I confess I have read: “2666”
Author: William Castaño-Bedoya
The interview conducted by Cristián Warnken, professor of literature and celebrity of the Chilean intelligentsia society in 1999 with Roberto Bolaño —who died four years later—. It led me to explore this writer, on a search in which I encountered a magical, mysterious number, 2666. Then, I looked for a flying answer by means of a brief cyber-tab with a friend, who like Bolaño, dedicates his life with enthusiasm to literature:
Me: Hi, happy Saturday. Have you ever read 2666?
He: No. It’s a behemoth of about a thousand pages. What I did read was The Wild Detectives and some tales.
Me: But did you try to read it or were you scared of the size?
Him: Well, it requires a lot of time, but I assure you it’s worth it. The man is very good.
Me: Thank you. Have a great rest of your day.
Despite hearing, in bohemia and gatherings, so many good things about Roberto Bolaño, I had never read his work. It wasn’t fair not to have done so. I defend myself with the thought that perhaps life had not allowed me the chance to, or because fate had simply not challenged me to do so. I always have a motive to approach a literary work, and in this case, I was motivated by the image of Bolaño writing this majestic work while still thinking about his family. He was ill and, in his mind, perhaps swarmed the pain inflicted by the uncertainty of the possibility of death or of the inner eviction.
Three days later I received a small cardboard box at my house, and inside it, challenging as himself, was Bolaño’s book. It resembled a caste bull, one of those who bury the sand and throw it back while smoke blows through their noses. One of those bulls known as the alpha, the dominant ones. 2666 was in front of me, an alphabook, marking territory in my own house where I would apply some ‘veronicas’ or some ‘chicuelinas’ while always respecting the copy. That day the square of my illusions was filled with that need to enjoy the brave reading. Book in hand and glasses a foot, I set out to face 2666, 1,123 pages in typography in 10-point font size. A thick work that enjoys the necessary viscosity on each page, as not to sicken. The flavor that Bolaño permeates in his work is that to which referred a great friend that I call up today, a friend with tender eyes and wise look, an octogenarian little man from whom I learned a lot, who left us more than twenty years ago. His name is still Orley Pereira, a plastic artist in life, as Brazilian as samba, a very pleasant person, a spiritual and talented man, he maintained: “The hand of God is present at that moment where, a work made by man, does not need more or less to seem perfect”. The flavor that impregnated Bolaño in 2666, although it is said not to have been finished in carpentry and other things that no longer matter, did not need any more or less words to have become what it is today, a world reference of our literature born in Spanish. I can imagine Bolaño and Orley spreading wisdom wherever they are now.
I let myself be carried away by the pen and its images. Bolaño addresses several themes: femicides in recent times in Mexico where the author lived much of his life; the eastern front in the Second World War; the world of intellectuals and academics; mental illness; journalism; and in general, the setting of the twentieth century as a century in decline. The first part or novel, that is, The Critics’ Side, showed me, to some extent, how the intellectuality can create a great author with its powerful judgment. In this part, Bolaño gives life to four intellectuals, the critics: A Frenchman named Jean-Claude Pelletier, an Italian named Piero Morini, Manuel Espinoza, a Spanish man, and an interesting but no less seductive, English teacher named Liz Norton, of whom, like the characters I named, I also loved. These four characters carefully seek the presence of the German writer Benno von Archimboldi whom they never get to know, because his physical presence is a great mystery despite the omnipresence attributed to him. He was considered worthy of the novel prize for literature. Archimboldi’s search takes them to Mexico, a geography that prevails in the work and that ultimately interlaces the five parts of 2666. I confess that the first part, The part of the critics, together with the fifth, the part of Archimboldy, made me think about the craft of writing, the craft of publishing, in the sense that prevailed for the times in which Bolaños circumscribes it. At the time when Archimboldy began writing, amid the Second World War, success depended exclusively on the best publishers and printers in Germany that should be alienated from Hitler and his dominions. Archimboldy is catapulted by an editor named Bubis, husband of a male woman who gets into affairs with Archimboldy. Bolaño notes with some disdain, very subliminally, how Bubis comes to publish it without even reading his manuscripts or having digested them or having been amazed or close to that. 2666 gets the reader involved in the investigation of the murders of women in Juarez, Mexico in The part of the murders, there, Archimboldy is driven and is related to a possible serial killer carrying his blood, a time of the 90s of the twentieth century. When reading that work, I do not stop thinking about the large number of experiences and learnings that the author had to compile to exemplify not only that abominable drama, but also the theme of the post-war and the war, the concentration camps, and the life of the intellectual world that surrounded him. Reading Arcimboldi’s part, I created certain analogies with The Slave by Isaac Bashevis Singer, based about persecuted Jews and of seventeenth-century Poland.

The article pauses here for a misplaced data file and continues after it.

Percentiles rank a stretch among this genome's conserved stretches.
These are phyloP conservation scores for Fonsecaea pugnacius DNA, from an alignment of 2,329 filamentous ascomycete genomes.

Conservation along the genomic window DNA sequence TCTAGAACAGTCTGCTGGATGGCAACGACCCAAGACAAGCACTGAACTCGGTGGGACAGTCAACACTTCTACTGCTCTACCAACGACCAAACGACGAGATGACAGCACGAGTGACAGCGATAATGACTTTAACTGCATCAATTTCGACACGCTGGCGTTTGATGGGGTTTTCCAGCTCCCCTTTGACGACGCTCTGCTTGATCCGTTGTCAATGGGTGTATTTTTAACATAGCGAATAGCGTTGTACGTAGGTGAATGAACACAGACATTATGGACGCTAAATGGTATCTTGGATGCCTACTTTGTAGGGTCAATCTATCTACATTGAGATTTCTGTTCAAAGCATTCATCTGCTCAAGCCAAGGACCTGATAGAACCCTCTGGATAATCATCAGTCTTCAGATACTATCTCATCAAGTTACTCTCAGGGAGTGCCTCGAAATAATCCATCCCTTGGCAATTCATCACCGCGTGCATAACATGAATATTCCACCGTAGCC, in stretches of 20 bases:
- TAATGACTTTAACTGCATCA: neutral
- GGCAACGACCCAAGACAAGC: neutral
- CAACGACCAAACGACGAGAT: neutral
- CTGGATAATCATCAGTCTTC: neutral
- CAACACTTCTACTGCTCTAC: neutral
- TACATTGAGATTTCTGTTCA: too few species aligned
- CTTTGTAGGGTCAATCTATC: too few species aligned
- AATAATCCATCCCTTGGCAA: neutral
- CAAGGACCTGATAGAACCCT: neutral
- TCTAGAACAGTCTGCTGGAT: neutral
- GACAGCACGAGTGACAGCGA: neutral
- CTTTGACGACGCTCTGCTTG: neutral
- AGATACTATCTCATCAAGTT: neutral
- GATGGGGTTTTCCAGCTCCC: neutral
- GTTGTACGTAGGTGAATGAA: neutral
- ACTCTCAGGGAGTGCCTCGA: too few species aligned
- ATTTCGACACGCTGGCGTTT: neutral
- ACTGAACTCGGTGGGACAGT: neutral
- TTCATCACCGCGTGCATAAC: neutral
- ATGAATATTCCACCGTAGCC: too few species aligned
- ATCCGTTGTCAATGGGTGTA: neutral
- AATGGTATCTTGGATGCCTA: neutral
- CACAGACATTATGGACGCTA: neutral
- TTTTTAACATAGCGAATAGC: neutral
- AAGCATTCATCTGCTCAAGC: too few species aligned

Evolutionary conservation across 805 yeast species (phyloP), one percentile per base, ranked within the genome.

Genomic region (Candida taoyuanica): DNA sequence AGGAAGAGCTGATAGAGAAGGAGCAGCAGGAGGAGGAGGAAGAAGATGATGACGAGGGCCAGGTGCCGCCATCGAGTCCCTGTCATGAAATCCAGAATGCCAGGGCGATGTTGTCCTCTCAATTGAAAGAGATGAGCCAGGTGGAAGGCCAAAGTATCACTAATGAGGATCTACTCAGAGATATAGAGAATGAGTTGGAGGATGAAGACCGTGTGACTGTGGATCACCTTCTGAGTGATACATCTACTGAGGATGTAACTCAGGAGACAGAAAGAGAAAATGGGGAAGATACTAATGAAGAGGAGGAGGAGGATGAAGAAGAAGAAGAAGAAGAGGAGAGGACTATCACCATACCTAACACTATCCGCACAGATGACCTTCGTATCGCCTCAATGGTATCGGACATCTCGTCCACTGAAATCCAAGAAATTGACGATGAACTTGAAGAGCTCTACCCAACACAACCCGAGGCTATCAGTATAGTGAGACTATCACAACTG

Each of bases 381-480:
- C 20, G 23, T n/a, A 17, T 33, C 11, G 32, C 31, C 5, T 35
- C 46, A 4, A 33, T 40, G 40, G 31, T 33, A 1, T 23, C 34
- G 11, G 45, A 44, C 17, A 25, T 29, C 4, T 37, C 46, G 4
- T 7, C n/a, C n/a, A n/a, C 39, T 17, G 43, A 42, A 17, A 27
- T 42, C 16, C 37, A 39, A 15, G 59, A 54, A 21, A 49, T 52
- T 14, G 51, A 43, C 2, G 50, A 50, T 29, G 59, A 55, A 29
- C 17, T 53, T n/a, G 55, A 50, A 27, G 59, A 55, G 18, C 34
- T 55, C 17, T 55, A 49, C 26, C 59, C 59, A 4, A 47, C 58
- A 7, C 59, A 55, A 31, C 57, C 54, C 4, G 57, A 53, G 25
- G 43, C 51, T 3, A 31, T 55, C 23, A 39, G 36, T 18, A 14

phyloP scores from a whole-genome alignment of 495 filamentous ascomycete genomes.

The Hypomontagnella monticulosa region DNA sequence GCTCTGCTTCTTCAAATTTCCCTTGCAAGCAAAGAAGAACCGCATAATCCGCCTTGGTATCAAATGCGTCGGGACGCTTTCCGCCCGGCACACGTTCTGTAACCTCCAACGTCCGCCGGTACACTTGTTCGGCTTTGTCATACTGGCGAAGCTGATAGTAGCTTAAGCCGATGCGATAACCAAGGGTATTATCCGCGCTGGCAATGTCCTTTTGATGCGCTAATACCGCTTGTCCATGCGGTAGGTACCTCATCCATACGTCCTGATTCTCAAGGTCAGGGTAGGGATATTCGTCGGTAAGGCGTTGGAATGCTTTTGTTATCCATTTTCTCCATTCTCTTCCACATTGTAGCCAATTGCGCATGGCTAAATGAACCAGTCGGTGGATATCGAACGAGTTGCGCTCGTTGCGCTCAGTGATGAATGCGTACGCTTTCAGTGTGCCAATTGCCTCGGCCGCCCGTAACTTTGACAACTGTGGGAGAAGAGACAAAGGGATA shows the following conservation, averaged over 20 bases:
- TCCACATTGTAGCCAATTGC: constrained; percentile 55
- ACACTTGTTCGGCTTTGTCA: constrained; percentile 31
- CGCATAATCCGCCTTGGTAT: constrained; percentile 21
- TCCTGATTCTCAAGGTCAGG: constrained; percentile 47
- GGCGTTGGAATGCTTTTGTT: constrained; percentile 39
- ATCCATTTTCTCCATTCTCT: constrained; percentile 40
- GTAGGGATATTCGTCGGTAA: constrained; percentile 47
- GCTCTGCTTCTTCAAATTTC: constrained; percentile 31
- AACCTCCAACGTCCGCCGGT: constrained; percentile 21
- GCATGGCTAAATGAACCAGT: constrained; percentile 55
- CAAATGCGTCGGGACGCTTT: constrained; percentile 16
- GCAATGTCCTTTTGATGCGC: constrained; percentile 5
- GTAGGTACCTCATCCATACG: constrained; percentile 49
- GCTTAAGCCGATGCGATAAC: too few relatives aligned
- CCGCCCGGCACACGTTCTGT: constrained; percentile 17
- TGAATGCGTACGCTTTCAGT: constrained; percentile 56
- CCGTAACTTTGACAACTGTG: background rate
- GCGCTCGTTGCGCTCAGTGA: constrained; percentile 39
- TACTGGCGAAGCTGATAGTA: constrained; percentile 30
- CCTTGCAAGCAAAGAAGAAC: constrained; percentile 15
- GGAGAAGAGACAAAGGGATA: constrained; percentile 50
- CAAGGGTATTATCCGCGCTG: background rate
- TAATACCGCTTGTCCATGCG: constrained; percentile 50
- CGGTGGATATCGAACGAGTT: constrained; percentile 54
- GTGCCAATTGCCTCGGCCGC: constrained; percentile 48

Do I recommend reading 2666? Yes.